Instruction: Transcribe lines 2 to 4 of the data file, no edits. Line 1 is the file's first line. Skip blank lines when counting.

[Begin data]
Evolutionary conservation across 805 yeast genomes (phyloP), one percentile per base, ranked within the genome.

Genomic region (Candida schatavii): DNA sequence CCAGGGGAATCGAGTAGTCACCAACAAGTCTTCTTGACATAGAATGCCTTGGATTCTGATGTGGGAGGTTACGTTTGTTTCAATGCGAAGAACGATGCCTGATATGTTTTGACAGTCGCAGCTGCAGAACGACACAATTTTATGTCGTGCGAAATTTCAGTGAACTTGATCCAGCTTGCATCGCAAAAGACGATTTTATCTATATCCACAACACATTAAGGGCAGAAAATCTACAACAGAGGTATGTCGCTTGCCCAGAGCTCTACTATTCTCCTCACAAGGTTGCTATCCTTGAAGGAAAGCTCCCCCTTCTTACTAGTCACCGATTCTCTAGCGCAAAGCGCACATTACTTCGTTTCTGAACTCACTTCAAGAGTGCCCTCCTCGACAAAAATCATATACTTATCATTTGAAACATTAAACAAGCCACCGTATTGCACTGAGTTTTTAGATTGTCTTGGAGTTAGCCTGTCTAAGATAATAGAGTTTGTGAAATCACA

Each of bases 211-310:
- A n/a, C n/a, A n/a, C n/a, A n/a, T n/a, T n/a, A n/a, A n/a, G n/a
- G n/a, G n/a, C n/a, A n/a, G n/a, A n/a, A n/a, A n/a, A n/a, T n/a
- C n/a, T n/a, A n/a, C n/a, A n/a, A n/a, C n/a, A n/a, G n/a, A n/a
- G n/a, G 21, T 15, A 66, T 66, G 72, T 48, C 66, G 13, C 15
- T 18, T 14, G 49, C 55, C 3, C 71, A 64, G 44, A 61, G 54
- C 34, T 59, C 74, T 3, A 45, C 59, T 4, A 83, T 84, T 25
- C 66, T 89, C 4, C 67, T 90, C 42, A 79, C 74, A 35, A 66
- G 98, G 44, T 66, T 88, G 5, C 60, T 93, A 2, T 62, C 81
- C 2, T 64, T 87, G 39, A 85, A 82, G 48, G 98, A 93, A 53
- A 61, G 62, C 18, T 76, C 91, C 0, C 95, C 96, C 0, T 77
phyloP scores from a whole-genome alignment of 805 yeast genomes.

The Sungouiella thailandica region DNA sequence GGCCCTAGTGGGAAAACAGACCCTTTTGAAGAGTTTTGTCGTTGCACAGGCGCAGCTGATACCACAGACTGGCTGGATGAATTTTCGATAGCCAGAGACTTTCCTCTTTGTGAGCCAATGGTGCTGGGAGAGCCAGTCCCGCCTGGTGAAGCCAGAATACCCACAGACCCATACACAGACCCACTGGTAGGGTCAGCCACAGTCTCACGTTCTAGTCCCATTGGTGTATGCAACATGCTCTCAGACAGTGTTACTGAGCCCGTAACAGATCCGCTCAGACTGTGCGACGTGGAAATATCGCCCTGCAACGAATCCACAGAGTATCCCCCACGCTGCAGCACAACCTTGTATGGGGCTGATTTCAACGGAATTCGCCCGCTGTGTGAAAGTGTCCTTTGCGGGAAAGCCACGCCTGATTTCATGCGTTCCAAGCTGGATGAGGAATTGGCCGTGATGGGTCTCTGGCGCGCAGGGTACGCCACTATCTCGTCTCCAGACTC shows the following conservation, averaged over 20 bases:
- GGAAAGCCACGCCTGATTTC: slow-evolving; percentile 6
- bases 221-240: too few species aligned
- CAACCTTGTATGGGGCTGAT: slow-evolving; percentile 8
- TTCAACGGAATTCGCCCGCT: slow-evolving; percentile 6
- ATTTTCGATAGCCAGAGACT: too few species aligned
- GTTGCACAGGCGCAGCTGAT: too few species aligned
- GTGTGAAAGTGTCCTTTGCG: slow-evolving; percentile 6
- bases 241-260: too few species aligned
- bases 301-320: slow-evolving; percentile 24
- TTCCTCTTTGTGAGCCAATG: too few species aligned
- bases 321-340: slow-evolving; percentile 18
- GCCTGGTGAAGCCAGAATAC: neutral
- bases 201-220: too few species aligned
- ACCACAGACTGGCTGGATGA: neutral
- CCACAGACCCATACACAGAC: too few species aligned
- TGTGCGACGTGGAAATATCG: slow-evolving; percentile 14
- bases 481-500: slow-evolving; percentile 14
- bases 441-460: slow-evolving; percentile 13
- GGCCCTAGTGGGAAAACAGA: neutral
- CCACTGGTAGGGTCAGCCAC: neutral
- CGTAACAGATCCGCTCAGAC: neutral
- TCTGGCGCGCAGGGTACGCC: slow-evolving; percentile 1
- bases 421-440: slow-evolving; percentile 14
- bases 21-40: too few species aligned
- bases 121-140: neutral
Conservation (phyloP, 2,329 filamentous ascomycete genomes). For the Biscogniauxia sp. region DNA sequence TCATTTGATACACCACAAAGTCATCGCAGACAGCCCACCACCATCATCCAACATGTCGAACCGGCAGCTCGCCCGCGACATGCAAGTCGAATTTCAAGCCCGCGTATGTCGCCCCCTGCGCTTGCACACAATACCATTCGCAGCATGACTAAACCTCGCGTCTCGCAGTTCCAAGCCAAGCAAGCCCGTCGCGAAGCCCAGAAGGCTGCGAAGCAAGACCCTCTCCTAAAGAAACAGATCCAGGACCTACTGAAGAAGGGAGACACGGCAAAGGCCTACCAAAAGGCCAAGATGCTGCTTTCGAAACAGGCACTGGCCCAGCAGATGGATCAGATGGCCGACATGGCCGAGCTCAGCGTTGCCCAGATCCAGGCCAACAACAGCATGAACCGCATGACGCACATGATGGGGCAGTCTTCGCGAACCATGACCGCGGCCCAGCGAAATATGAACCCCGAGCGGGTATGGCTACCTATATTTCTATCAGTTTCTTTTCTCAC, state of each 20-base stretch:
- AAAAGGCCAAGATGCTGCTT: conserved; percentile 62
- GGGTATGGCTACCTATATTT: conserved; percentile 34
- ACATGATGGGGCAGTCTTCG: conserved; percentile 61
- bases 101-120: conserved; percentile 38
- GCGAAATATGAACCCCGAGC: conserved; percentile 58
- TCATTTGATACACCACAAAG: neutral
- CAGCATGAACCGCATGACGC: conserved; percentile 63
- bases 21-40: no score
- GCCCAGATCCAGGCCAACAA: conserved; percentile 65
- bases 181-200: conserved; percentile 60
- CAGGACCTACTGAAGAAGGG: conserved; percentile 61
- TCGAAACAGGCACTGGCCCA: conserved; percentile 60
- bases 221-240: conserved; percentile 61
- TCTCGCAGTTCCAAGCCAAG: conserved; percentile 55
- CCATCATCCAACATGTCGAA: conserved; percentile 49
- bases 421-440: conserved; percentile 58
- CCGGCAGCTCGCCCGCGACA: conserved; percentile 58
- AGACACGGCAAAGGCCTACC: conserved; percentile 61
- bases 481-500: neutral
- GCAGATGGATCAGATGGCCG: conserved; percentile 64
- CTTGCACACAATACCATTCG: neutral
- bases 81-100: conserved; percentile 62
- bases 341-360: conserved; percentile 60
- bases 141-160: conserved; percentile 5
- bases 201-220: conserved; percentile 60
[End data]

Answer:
Genomic region (Candida schatavii): DNA sequence CCAGGGGAATCGAGTAGTCACCAACAAGTCTTCTTGACATAGAATGCCTTGGATTCTGATGTGGGAGGTTACGTTTGTTTCAATGCGAAGAACGATGCCTGATATGTTTTGACAGTCGCAGCTGCAGAACGACACAATTTTATGTCGTGCGAAATTTCAGTGAACTTGATCCAGCTTGCATCGCAAAAGACGATTTTATCTATATCCACAACACATTAAGGGCAGAAAATCTACAACAGAGGTATGTCGCTTGCCCAGAGCTCTACTATTCTCCTCACAAGGTTGCTATCCTTGAAGGAAAGCTCCCCCTTCTTACTAGTCACCGATTCTCTAGCGCAAAGCGCACATTACTTCGTTTCTGAACTCACTTCAAGAGTGCCCTCCTCGACAAAAATCATATACTTATCATTTGAAACATTAAACAAGCCACCGTATTGCACTGAGTTTTTAGATTGTCTTGGAGTTAGCCTGTCTAAGATAATAGAGTTTGTGAAATCACA

Each of bases 211-310:
- A n/a, C n/a, A n/a, C n/a, A n/a, T n/a, T n/a, A n/a, A n/a, G n/a